6. The invention as defined in claim 5, in combination with velocity-responsive means, responsive to the Doppler-reference frequency, for determining the line-of-sight velocity of the reflecting surface with respect to the echowave device, and range-responsive means, responsive to the automatic adjustment accomplished by said automatic range-finding control-means, for determining the range of the reecting surface.

7. The invention as defined in claim 5, characterized by said automatic velocity-finding means being first operative to find an apparent target-velocity before said frequency-modulator means is set in operation, whereby the transmitted wave is a continuous unmodulated wave while the automatic velocity-finding means is finding the targetvelooity, said automatic velocity-finding means having storage-facilities, whereby it can remain adjusted, for a brief time-period, to the last known target-velocity in case lof a loss of signal, and means responsive to an output of said velocity-ending means for automatically initiating -the operation of said frequency-modulator means.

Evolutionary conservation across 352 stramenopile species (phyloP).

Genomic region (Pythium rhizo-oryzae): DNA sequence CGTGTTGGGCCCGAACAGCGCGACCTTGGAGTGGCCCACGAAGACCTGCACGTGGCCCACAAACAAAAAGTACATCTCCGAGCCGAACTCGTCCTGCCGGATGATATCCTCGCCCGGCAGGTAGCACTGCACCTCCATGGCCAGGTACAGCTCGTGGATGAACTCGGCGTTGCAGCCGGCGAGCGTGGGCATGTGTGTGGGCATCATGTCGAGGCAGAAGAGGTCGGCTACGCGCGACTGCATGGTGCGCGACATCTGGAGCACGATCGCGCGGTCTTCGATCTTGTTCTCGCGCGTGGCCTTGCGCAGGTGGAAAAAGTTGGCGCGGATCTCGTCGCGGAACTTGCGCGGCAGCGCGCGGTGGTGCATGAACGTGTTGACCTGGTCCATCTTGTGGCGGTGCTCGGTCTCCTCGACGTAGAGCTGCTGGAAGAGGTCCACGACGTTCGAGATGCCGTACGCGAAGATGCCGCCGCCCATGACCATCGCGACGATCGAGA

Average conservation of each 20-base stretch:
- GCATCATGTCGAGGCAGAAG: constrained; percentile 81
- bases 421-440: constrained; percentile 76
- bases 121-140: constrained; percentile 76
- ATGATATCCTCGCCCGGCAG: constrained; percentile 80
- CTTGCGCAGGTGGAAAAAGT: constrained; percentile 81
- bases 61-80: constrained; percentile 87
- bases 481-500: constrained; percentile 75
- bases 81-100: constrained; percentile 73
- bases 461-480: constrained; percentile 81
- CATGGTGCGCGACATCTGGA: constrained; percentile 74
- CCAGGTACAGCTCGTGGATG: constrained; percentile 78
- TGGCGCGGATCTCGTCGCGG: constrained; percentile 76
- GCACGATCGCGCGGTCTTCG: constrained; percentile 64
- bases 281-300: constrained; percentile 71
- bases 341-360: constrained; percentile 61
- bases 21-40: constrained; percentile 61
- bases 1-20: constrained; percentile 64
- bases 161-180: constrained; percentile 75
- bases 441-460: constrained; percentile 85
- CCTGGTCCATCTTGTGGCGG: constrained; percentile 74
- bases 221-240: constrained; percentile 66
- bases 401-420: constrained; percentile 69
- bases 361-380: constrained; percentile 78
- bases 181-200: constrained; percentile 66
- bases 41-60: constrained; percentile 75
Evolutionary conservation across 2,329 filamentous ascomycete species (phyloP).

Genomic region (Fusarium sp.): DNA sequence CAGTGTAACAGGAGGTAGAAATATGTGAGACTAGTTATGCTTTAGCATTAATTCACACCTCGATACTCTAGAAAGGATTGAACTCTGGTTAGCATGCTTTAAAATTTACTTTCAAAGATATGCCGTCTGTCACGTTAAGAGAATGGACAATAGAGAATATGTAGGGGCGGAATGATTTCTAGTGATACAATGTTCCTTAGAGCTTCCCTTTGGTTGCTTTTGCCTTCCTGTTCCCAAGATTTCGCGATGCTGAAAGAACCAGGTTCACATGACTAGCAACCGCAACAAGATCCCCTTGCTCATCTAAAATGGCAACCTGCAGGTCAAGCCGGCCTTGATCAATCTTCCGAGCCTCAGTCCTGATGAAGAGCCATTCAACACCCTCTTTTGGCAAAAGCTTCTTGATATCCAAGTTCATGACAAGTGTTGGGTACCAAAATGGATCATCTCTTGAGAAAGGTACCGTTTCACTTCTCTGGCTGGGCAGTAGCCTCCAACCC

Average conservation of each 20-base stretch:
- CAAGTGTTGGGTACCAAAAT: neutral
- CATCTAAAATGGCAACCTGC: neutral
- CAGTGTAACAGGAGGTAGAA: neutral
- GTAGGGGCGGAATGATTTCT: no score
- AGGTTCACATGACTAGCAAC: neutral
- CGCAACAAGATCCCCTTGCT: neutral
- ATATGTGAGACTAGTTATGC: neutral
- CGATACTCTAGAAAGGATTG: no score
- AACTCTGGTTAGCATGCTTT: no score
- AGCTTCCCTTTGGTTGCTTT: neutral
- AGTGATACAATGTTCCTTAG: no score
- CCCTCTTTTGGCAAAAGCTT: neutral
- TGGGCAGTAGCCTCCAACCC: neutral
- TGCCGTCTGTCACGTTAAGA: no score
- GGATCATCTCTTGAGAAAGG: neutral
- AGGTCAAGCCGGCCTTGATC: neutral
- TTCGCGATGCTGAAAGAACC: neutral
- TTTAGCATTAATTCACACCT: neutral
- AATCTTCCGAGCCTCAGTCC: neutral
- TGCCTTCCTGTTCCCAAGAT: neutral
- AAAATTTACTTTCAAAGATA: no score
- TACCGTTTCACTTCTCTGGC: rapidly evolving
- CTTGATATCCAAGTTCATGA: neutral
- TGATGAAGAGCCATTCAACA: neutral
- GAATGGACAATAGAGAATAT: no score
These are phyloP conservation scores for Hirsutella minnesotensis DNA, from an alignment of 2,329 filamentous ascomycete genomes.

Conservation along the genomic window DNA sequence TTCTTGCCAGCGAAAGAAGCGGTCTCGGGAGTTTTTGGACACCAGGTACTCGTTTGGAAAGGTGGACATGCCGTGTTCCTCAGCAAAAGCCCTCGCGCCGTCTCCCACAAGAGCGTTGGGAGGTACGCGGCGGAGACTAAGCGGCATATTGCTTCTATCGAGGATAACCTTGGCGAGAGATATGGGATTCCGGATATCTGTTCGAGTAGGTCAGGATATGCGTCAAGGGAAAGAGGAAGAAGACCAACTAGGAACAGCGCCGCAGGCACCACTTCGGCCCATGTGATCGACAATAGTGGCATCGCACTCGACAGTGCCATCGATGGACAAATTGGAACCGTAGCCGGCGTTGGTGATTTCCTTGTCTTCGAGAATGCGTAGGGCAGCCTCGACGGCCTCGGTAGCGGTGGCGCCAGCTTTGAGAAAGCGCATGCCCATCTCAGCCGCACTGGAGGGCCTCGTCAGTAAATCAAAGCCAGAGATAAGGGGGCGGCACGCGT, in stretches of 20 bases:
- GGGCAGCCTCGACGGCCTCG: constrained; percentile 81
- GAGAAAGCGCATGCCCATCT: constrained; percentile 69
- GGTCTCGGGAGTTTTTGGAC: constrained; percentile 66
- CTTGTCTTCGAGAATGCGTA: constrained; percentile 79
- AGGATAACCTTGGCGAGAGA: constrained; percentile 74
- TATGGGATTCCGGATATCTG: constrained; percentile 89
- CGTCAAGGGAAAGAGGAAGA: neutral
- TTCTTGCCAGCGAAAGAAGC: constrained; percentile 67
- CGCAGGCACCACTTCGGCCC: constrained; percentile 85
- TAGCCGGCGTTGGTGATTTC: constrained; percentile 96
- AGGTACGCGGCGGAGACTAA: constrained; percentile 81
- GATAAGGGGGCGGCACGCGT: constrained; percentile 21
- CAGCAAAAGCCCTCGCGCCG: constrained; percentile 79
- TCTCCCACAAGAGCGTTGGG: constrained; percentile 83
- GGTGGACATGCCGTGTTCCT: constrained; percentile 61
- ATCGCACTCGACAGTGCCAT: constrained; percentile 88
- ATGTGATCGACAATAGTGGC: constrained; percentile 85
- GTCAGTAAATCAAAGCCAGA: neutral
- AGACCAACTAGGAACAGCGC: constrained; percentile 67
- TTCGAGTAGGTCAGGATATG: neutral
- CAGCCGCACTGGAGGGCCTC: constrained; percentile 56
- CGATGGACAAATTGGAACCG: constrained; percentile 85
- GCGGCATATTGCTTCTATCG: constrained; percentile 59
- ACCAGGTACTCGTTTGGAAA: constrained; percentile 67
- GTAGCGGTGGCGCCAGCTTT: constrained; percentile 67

8. The invention as defined in claim 5, characterized by said predetermined phase-relation being approximately 24 zero, whereby the sum or difference-wave which is fed into thc discriminator-means is substantially unmodulated when the rauge-inding device is operating on range.